My great grandmother was given up for adoption in in 1869 or 70 in Jonesport Maine by a woman named Cora Comeau

+3 votes
We do not know what happened to Cora Comeau after that.  My great-grandmother was adopted by Andrew Jacksom Church and married Henry Mansfield, the dentist in Jonesport.
in Genealogy Help by

Your great grandmother (who was adopted by Andrew Jackson Church and his wife Juliet Hinckley Church) was born in MA February 1869.  They named her Mabelle Groves Church.  Check the 1880 US Census.  She is shown there with that name and over the top of the name something is written, the   first part I can't make out, but the last part shows "Aud ----- J. Comeau".  So it looks to me like her original name is listed over her 'official' name if you can make it out.

Census shows she was born 25 DEC 1869.  Source;  page 89 of Early Jonesborough Families of Washington County, Maine.

Thank you for this Chris!  Since I posted the original question about Mabelle's biological mother I have visited the records office in Machias and have learned that she was never actually adopted by Andrew Jackson Church and Juliette Hinkley.  You might be interested in an article I wrote for Memories of Maine Magazine two summers ago about the Schooner Edward King, which was lost at sea around the same time as this ship,  - see excerpt of my article below…Are you also related to this Captain James Hinckley?  I know the spelloing of the name is a little different….

Let me know if you want to see the entire article or the one on the steeple restoration at Sawyer Memorial Church.

Laura Mazza-Dixon

In 1875, James Hinckley and his brother Horace sailed out of New York on the brig ALBERTA carrying a cargo of grain to Europe and were never heard from again.  James' daughter, Alberta, was ten years old at the time.  She would grow up to marry Bion Bibber Mansfield, who was ten years old when he lost his two big brothers, Daniel and Levi.


Since both the Mansfield and Sawyer families were involved in building and sailing the schooners that sailed up and down the Eastern seaboard in the 1800's, they were well aware of the dangers of the sea. Still, the tragic loss of the two Mansfield brothers must have affected them deeply.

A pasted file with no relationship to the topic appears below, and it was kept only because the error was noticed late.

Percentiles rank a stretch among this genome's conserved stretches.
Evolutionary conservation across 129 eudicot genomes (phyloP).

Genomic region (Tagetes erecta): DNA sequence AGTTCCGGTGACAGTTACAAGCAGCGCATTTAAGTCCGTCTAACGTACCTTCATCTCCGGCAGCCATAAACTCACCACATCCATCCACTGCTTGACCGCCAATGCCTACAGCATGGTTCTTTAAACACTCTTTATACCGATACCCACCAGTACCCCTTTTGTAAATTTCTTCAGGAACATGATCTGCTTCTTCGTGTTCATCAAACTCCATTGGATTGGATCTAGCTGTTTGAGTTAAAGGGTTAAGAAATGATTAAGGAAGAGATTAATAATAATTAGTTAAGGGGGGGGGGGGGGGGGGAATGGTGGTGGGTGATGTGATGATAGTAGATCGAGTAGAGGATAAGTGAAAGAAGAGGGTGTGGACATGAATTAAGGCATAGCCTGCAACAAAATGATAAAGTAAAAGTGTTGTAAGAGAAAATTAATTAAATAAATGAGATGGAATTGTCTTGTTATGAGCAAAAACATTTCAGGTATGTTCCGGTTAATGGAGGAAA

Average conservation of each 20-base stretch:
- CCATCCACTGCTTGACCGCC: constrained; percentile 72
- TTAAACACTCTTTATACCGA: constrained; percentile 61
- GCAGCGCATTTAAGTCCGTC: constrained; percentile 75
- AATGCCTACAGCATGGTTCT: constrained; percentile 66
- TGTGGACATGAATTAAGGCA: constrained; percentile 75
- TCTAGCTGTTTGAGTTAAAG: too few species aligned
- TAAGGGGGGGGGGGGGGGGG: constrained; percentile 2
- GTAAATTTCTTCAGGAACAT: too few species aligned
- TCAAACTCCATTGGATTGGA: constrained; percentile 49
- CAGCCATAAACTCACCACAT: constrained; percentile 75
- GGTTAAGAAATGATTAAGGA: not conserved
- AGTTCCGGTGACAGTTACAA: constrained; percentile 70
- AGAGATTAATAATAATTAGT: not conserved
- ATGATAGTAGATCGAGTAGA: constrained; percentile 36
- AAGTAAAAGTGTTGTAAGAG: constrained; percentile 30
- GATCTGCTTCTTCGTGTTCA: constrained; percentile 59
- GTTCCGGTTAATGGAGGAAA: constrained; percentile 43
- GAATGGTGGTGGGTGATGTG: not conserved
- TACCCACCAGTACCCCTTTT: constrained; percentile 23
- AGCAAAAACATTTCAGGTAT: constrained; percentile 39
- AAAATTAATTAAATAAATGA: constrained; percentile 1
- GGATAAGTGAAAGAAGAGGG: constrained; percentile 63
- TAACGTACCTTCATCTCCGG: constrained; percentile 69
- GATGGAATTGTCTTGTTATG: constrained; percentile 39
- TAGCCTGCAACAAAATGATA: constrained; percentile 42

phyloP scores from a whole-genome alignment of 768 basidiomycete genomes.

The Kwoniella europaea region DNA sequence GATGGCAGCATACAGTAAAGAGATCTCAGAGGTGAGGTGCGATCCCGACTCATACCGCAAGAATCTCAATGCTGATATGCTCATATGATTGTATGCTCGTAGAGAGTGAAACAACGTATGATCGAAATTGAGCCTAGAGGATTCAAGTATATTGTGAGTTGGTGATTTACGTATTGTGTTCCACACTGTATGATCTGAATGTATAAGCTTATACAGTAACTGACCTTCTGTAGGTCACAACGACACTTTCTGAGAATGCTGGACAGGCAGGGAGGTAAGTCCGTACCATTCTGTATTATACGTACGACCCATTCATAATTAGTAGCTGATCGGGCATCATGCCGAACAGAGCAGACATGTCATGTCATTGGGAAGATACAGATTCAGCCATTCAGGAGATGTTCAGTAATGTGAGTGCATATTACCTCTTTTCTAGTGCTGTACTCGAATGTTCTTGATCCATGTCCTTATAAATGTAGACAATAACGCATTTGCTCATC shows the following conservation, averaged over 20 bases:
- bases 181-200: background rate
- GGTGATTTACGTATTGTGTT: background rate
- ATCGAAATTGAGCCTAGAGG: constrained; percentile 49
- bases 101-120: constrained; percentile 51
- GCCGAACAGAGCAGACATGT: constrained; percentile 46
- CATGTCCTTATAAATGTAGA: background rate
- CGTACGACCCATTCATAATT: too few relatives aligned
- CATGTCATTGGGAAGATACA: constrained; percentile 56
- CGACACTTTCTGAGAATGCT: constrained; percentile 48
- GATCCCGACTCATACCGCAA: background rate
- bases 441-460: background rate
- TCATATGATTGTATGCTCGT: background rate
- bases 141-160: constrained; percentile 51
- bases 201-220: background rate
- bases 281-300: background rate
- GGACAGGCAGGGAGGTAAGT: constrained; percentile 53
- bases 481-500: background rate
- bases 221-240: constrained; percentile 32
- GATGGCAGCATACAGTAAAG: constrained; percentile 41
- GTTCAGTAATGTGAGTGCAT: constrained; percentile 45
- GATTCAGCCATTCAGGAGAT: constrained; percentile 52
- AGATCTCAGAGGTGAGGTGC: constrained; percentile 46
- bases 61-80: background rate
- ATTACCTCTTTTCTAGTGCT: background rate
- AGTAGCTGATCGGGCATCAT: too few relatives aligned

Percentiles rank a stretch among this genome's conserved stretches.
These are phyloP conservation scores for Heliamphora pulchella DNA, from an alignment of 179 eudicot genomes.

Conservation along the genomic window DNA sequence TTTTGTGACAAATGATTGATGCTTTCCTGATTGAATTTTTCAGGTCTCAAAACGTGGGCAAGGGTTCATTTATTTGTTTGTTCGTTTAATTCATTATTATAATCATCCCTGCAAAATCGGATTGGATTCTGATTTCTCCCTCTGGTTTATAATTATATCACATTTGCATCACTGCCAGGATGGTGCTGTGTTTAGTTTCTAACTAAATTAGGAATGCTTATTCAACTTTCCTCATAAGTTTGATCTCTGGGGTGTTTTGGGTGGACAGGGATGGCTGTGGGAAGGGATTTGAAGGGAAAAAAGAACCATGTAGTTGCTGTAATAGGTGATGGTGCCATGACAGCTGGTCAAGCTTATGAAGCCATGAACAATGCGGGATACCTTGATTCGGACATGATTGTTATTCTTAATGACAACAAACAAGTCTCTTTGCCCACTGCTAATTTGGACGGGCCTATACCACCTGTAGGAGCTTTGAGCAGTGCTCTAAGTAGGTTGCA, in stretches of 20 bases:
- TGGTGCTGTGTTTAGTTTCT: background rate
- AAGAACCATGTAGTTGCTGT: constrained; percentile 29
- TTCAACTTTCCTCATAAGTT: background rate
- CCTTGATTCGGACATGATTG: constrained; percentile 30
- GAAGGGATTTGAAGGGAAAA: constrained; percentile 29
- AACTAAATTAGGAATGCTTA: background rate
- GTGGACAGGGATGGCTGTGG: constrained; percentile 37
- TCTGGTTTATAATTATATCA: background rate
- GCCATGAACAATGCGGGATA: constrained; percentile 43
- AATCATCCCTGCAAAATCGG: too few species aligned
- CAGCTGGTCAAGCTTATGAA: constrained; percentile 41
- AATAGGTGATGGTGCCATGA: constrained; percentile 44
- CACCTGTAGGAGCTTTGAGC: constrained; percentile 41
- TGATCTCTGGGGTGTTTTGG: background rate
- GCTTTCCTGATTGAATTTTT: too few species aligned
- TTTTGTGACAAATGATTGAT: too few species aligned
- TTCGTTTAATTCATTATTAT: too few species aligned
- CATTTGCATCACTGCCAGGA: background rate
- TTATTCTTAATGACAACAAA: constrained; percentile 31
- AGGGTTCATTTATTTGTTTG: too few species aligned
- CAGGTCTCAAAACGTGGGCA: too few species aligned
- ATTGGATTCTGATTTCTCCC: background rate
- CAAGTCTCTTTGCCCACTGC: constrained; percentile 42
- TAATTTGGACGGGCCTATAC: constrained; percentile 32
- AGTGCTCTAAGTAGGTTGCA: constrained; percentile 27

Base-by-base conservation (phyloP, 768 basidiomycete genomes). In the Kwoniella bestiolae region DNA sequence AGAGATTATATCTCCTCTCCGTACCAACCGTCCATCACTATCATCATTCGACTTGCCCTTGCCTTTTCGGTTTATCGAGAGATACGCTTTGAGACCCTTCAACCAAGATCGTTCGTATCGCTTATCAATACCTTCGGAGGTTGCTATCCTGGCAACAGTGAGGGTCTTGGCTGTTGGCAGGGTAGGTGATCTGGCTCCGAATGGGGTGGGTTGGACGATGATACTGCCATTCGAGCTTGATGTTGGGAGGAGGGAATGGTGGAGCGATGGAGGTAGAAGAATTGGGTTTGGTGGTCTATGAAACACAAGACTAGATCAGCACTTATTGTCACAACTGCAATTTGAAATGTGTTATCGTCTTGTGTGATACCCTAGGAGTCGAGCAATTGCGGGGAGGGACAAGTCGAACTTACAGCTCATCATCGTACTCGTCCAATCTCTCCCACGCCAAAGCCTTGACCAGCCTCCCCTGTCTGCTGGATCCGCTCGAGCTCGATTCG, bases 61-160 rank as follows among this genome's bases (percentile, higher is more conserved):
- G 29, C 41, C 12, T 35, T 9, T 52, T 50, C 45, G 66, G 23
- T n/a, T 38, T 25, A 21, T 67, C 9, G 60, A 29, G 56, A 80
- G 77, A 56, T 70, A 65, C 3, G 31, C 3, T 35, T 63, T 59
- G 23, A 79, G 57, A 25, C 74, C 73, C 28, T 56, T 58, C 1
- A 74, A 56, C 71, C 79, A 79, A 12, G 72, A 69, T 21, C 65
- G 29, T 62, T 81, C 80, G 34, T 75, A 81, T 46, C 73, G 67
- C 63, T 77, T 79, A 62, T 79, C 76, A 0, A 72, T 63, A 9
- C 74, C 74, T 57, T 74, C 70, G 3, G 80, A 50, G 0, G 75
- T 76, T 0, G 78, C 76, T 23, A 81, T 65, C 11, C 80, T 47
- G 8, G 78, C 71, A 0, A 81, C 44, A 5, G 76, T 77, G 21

On the mantelpiece in the Mansfield house in Jonesport rests a wooden cross that Lois White Mansfield decorated with cowrie shells.  Sea captain's wives passed the time when their husbands and sons were at sea working on projects like this. It serves now to remind us of all the families who waved goodbye to loved ones headed out on long voyages and of the courage of those who sailed the high seas.


The powerful storm that blew up off Nantucket that autumn and overpowered the Schooner Edward King took the lives of four young men from Downeast Maine. But without the contributions of generations of reporters, archivists, historians, and genealogists, those few lines inscribed about them on that tall grey stone would have been a mystery impossible to solve.

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3 Answers

+1 vote
If you are certain that the adoption occurred in Maine, you might gain some leads into Cora Comeau's life by researching that specific event further. During the 1870s, many children were adopted great distances away from their birth parents (that was not always the case of course).

But there were a number of charitable organizations which operated "orphan trains" in which children were taken from urban areas and sent to adoptive families elsewhere, often in small communities or rural locations. At the time, many cities were unhealthy environments, so it was considered helpful by some reformers to send the children to reside in other places.

Literally hundreds of orphan trains transported children for adoption from the mid-1800s into the 1920s. Sometimes children were placed with childrens homes by parents who expected to return for them later, and they were sent by train and placed with foster or adoptive families long distances away. In other cases, the parents intended to leave the youngsters for adoption and they granted permission for the adoptions right from the start when the children were conveyed to the childrens homes.

So, if you can locate the court records of the adoption, you might obtain some leads into the birth mother's location. Did she sign the papers in Maine, or were the permissions relayed there by a social worker or other intermediary acting on her behalf? Studying the records closely might reveal more information, if records are available (sometimes record keeping was not as meticulous in the 1800s as now, however).

Hope this is helpful. Best wishes to finding more info.
by Dorothy M G2G Crew (990 points)
+1 vote

Your relative (adopted daughter of Andrew Jackson Church) is related to me he was my 3rd great-uncle.  Your great grandmother's ? adopted name was Mabelle Groves Church (1865-1955).  She DID marry Henry Augustus Mansfield (1868-1966).  Both of them are buried in Greenwood Cemetery in Jonesport, Maine.

See Find a Grave for them at this link:  However under 'parents' this is what is shown:  Parents:  Juliet E Hinckley Church (1831 - 1902)

They had four children. 


Chris Gilbert


0 votes
Comeau is a fairly common French Canadian and Acadian name in New Brunswick, Canada, and Maine is home of a large number of Americans of French Canadian ancestry.

She could have disappeared back to Canada after giving the baby up.
by Robynne Lozier G2G6 Pilot (877k points)

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